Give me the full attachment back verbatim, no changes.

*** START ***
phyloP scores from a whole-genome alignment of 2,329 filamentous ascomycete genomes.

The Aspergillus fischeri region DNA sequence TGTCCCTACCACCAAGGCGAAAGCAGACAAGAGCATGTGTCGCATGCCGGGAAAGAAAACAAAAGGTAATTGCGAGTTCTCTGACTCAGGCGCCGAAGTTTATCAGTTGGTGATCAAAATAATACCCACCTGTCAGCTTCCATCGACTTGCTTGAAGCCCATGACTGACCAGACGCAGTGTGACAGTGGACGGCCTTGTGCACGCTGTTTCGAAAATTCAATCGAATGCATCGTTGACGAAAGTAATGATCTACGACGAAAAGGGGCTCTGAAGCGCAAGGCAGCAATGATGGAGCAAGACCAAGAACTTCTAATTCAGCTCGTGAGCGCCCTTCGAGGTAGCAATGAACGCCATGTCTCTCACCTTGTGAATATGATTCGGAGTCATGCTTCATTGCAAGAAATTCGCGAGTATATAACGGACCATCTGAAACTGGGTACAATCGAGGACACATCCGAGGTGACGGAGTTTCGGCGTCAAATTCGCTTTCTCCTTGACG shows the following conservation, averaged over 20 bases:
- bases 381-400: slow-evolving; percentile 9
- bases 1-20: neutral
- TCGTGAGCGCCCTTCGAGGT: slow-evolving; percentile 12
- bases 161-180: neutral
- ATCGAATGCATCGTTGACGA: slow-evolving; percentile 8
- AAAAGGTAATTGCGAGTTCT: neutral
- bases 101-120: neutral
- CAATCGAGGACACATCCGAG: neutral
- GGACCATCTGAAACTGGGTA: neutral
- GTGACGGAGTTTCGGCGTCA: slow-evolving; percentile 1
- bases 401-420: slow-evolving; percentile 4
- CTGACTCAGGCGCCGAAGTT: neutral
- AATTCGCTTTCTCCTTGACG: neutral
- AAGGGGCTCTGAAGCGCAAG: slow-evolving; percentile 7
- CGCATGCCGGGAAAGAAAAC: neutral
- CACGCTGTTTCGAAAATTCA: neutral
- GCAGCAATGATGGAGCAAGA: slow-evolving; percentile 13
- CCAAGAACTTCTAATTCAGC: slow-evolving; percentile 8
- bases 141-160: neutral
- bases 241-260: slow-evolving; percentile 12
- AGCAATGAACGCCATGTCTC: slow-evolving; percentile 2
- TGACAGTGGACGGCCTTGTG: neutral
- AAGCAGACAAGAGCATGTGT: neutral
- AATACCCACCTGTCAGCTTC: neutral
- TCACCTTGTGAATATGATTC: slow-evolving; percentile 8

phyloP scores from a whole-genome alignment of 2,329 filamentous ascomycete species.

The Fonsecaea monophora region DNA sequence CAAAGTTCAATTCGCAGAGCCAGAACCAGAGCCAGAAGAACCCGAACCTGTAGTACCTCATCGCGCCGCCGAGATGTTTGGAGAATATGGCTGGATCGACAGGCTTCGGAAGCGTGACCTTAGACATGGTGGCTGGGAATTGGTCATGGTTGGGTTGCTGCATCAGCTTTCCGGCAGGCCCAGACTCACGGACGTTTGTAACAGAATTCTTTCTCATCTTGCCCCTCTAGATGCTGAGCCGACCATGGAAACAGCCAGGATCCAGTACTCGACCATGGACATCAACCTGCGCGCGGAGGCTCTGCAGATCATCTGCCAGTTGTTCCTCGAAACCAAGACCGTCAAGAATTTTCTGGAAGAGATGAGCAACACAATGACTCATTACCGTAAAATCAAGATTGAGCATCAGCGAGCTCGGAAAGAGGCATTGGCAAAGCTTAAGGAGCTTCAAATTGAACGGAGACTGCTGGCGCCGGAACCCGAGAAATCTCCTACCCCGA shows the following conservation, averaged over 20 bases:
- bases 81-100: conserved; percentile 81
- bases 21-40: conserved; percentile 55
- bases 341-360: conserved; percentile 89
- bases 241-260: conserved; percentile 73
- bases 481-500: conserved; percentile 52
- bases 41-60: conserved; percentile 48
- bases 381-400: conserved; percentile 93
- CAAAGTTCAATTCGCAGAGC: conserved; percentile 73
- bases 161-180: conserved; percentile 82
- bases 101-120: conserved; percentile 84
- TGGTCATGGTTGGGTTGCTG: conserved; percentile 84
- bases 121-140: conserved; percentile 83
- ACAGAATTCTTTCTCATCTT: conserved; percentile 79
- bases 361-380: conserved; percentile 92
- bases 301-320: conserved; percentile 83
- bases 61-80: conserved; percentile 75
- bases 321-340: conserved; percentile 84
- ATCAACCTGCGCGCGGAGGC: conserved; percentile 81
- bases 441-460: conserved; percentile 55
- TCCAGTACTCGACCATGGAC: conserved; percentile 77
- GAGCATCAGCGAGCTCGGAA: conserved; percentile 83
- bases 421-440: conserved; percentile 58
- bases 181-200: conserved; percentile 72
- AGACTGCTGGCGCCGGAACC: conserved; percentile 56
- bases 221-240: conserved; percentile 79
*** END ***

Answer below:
phyloP scores from a whole-genome alignment of 2,329 filamentous ascomycete genomes.

The Aspergillus fischeri region DNA sequence TGTCCCTACCACCAAGGCGAAAGCAGACAAGAGCATGTGTCGCATGCCGGGAAAGAAAACAAAAGGTAATTGCGAGTTCTCTGACTCAGGCGCCGAAGTTTATCAGTTGGTGATCAAAATAATACCCACCTGTCAGCTTCCATCGACTTGCTTGAAGCCCATGACTGACCAGACGCAGTGTGACAGTGGACGGCCTTGTGCACGCTGTTTCGAAAATTCAATCGAATGCATCGTTGACGAAAGTAATGATCTACGACGAAAAGGGGCTCTGAAGCGCAAGGCAGCAATGATGGAGCAAGACCAAGAACTTCTAATTCAGCTCGTGAGCGCCCTTCGAGGTAGCAATGAACGCCATGTCTCTCACCTTGTGAATATGATTCGGAGTCATGCTTCATTGCAAGAAATTCGCGAGTATATAACGGACCATCTGAAACTGGGTACAATCGAGGACACATCCGAGGTGACGGAGTTTCGGCGTCAAATTCGCTTTCTCCTTGACG shows the following conservation, averaged over 20 bases:
- bases 381-400: slow-evolving; percentile 9
- bases 1-20: neutral
- TCGTGAGCGCCCTTCGAGGT: slow-evolving; percentile 12
- bases 161-180: neutral
- ATCGAATGCATCGTTGACGA: slow-evolving; percentile 8
- AAAAGGTAATTGCGAGTTCT: neutral
- bases 101-120: neutral
- CAATCGAGGACACATCCGAG: neutral
- GGACCATCTGAAACTGGGTA: neutral
- GTGACGGAGTTTCGGCGTCA: slow-evolving; percentile 1
- bases 401-420: slow-evolving; percentile 4
- CTGACTCAGGCGCCGAAGTT: neutral
- AATTCGCTTTCTCCTTGACG: neutral
- AAGGGGCTCTGAAGCGCAAG: slow-evolving; percentile 7
- CGCATGCCGGGAAAGAAAAC: neutral
- CACGCTGTTTCGAAAATTCA: neutral
- GCAGCAATGATGGAGCAAGA: slow-evolving; percentile 13
- CCAAGAACTTCTAATTCAGC: slow-evolving; percentile 8
- bases 141-160: neutral
- bases 241-260: slow-evolving; percentile 12
- AGCAATGAACGCCATGTCTC: slow-evolving; percentile 2
- TGACAGTGGACGGCCTTGTG: neutral
- AAGCAGACAAGAGCATGTGT: neutral
- AATACCCACCTGTCAGCTTC: neutral
- TCACCTTGTGAATATGATTC: slow-evolving; percentile 8

phyloP scores from a whole-genome alignment of 2,329 filamentous ascomycete species.

The Fonsecaea monophora region DNA sequence CAAAGTTCAATTCGCAGAGCCAGAACCAGAGCCAGAAGAACCCGAACCTGTAGTACCTCATCGCGCCGCCGAGATGTTTGGAGAATATGGCTGGATCGACAGGCTTCGGAAGCGTGACCTTAGACATGGTGGCTGGGAATTGGTCATGGTTGGGTTGCTGCATCAGCTTTCCGGCAGGCCCAGACTCACGGACGTTTGTAACAGAATTCTTTCTCATCTTGCCCCTCTAGATGCTGAGCCGACCATGGAAACAGCCAGGATCCAGTACTCGACCATGGACATCAACCTGCGCGCGGAGGCTCTGCAGATCATCTGCCAGTTGTTCCTCGAAACCAAGACCGTCAAGAATTTTCTGGAAGAGATGAGCAACACAATGACTCATTACCGTAAAATCAAGATTGAGCATCAGCGAGCTCGGAAAGAGGCATTGGCAAAGCTTAAGGAGCTTCAAATTGAACGGAGACTGCTGGCGCCGGAACCCGAGAAATCTCCTACCCCGA shows the following conservation, averaged over 20 bases:
- bases 81-100: conserved; percentile 81
- bases 21-40: conserved; percentile 55
- bases 341-360: conserved; percentile 89
- bases 241-260: conserved; percentile 73
- bases 481-500: conserved; percentile 52
- bases 41-60: conserved; percentile 48
- bases 381-400: conserved; percentile 93
- CAAAGTTCAATTCGCAGAGC: conserved; percentile 73
- bases 161-180: conserved; percentile 82
- bases 101-120: conserved; percentile 84
- TGGTCATGGTTGGGTTGCTG: conserved; percentile 84
- bases 121-140: conserved; percentile 83
- ACAGAATTCTTTCTCATCTT: conserved; percentile 79
- bases 361-380: conserved; percentile 92
- bases 301-320: conserved; percentile 83
- bases 61-80: conserved; percentile 75
- bases 321-340: conserved; percentile 84
- ATCAACCTGCGCGCGGAGGC: conserved; percentile 81
- bases 441-460: conserved; percentile 55
- TCCAGTACTCGACCATGGAC: conserved; percentile 77
- GAGCATCAGCGAGCTCGGAA: conserved; percentile 83
- bases 421-440: conserved; percentile 58
- bases 181-200: conserved; percentile 72
- AGACTGCTGGCGCCGGAACC: conserved; percentile 56
- bases 221-240: conserved; percentile 79